Realistically I doubt UK Labour’s concern about welfare is driven by any of these considerations – their problem with the welfare system is that the Conservative Party ‘owns’ the issue of welfare, and that the UK public is just as excited by beneficiary bashing as the New Zealand public, so they want to inoculate themselves against being perceived as ‘soft on welfare’.

Personally I think the full employment policy might be worth a re-think. It upsets economists so it would probably be good for the economy – but it is hard to think of a nation-wide, mostly rural industry the government could run that would provide a good return to the taxpayers.

November 2, 2011

Eh

Filed under: policy — danylmc @ 6:31 am

My initial impression of National’s welfare reform policy is that it looks more like a routine department-level re-branding than an election policy from an incumbent government. The name of the DPB changes to the ‘Sole Parent Support’ benefit. The Invalids Benefit is now a ‘Supported Living Payment.’ Sickness beneficiaries go on the unemployment benefit, which is now the ‘Jobseeker Benefit’, but sickness beneficiaries still get exempted from job seeking while ill.

I like the financial incentives to encourage people back into work – but if you’re placing an expectation on solo parents to get back into the workforce, you really need to have a concrete child-care policy in place and National doesn’t – according to Bennett’s FactSheet they’re still working on it.

Some of the entries in the ‘Fact Sheet’ are bleakly funny due to the absence of any actual facts:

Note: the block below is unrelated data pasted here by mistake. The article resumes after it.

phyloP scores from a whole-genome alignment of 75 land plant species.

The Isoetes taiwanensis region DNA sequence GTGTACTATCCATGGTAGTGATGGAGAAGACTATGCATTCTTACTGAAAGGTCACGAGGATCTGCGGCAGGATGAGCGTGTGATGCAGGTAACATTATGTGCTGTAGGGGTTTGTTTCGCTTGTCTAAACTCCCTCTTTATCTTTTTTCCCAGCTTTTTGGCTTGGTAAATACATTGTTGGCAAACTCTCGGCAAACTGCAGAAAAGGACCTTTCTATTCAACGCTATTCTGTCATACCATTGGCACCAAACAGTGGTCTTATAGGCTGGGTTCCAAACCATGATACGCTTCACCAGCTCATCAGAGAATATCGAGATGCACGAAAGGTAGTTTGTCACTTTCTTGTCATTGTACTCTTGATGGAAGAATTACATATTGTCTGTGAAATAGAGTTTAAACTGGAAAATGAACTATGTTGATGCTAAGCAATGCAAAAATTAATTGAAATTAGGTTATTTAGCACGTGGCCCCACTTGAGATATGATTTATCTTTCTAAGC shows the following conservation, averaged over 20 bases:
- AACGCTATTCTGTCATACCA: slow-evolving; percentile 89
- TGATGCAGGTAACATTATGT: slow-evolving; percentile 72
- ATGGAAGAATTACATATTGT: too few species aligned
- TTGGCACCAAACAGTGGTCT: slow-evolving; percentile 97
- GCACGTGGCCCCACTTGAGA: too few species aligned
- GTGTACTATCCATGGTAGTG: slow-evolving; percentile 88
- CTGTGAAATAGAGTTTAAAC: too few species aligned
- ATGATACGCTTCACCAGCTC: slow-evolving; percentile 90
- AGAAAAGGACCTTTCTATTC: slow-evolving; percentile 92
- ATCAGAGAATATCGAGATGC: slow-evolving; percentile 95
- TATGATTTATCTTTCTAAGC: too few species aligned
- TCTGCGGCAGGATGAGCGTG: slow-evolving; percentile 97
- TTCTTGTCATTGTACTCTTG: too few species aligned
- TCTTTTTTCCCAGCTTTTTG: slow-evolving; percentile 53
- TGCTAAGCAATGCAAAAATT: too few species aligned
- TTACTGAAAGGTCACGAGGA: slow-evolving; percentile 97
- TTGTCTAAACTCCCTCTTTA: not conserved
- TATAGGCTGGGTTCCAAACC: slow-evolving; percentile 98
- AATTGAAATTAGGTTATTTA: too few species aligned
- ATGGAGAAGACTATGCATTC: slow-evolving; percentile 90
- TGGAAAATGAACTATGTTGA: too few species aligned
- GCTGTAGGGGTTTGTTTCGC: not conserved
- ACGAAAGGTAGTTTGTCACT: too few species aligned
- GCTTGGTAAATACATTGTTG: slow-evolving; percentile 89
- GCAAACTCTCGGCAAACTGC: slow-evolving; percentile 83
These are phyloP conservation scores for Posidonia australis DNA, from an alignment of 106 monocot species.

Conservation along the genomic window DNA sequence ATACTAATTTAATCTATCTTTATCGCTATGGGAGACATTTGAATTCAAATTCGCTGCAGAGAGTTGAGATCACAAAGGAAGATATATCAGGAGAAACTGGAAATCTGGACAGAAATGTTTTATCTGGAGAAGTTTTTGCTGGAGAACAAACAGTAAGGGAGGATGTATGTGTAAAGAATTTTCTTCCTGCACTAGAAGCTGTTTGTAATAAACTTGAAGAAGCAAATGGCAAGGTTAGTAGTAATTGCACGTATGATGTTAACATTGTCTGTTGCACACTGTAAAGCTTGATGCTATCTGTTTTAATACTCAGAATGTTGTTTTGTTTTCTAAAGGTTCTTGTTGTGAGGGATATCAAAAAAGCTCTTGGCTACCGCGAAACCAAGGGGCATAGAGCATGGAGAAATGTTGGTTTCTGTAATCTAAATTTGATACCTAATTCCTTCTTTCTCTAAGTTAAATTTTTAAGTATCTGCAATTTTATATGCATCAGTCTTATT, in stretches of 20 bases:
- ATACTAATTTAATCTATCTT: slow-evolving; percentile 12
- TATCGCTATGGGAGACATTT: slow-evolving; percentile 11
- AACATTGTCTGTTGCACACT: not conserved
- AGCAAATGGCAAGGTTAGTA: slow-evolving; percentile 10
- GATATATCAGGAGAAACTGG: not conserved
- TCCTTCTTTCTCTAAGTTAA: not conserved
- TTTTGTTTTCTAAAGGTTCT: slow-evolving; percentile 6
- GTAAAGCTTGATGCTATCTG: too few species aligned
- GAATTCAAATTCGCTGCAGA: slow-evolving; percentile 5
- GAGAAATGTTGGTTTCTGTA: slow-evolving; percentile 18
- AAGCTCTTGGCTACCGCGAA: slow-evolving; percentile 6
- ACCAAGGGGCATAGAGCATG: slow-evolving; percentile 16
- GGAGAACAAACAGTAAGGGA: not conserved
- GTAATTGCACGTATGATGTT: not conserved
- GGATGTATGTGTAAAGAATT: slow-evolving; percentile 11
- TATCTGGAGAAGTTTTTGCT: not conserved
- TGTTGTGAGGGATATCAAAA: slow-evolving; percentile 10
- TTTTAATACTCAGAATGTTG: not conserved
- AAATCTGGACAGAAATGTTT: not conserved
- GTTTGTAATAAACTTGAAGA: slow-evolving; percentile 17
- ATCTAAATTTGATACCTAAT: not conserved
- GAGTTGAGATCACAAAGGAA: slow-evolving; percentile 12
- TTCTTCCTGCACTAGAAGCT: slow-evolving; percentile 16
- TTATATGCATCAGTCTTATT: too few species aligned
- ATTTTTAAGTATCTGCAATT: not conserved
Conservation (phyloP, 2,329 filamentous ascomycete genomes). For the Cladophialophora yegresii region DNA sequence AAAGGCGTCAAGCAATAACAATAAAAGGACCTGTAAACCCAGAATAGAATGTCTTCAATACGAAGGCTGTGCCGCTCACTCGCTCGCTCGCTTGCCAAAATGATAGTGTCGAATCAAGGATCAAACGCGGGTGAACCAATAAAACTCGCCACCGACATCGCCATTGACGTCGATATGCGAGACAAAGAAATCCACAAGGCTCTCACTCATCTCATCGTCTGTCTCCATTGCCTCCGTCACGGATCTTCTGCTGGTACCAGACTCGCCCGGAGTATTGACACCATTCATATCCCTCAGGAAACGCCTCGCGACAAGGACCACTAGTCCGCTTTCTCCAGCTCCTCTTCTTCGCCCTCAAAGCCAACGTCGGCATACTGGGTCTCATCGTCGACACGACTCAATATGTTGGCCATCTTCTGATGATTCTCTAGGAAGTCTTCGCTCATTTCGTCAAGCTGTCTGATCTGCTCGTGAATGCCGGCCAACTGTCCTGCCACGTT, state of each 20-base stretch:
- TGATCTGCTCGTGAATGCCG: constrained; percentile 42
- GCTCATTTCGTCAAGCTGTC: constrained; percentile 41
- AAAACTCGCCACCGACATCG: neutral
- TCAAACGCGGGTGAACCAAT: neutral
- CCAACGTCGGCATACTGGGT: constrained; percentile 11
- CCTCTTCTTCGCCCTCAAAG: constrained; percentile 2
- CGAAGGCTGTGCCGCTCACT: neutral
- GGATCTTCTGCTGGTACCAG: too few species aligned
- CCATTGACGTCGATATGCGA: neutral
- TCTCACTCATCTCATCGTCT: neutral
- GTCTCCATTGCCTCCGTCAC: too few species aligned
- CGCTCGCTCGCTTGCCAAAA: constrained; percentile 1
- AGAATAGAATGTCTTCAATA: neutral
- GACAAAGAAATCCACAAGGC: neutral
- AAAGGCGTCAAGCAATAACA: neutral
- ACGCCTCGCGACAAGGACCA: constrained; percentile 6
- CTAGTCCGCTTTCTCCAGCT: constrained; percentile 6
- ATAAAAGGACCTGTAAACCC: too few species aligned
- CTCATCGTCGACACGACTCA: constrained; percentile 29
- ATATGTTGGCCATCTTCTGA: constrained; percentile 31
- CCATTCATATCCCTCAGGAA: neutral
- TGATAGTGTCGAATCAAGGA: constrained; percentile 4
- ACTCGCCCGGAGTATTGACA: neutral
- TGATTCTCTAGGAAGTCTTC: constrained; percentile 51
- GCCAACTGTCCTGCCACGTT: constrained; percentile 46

What medical evidence have you based the policy of putting work obligations on
sickness beneficiaries on?
Society’s expectations about work have changed. Not only can many sick and disabled
people contribute through employment, there is evidence that points to improvements in
health and wellbeing through taking up appropriate work.

It’ll be interested to see how many sickness beneficiaries transition to the Invalids Supported Living benefit.

Update: Rob Salmond at Pundit points out a huge inconsistency in National’s new benefits package:

Consider these two families:

Mary and Bob have been married for 16 years. Bob is the breadwinner, Mary stays at home. Mary becomes pregnant, and at the same time the marriage breaks down. Mary has few skills and has a tough time getting a job in this economic environment. She is initially on the unemployment benefit, but transfers to the DPB when her first child is born.

Jane and Jim have been married for 16 years, and have a 14 year old child. Jim is the breadwinner, Jane stays at home. Jane becomes pregnant again, and at the same time the marriage breaks down. Jane has few skills and has a tough time getting a job in this economic environment. She goes on the DPB, and remains on it when her second child is born.

Because of the new incentives scheme, Mary is eligible to receive the DPB without a work requirement for five years, while Jane is expected to find work after one year – even though their situations are basically identical.

August 14, 2011

Chart of the day, I was going to post pictures of my garden covered in snow instead but I couldn’t find my USB cord edition

Filed under: policy,Politics — danylmc @ 8:44 pm

Helpful to keep in mind that the number of people receiving this benefit targeted in Key’s new reforms is (a) pretty tiny and (b) tracks with unemployment rates.

Ominous

Filed under: policy — danylmc @ 12:46 pm

The National government is currently considering the Welfare Working Groups proposals, the gist of which is that the entire welfare system should be privatised and run on a corporate ‘for profit’ model. So Key’s insistence that his secret welfare reforms will ‘probably cost more in the short term’ is not awesomely reassuring.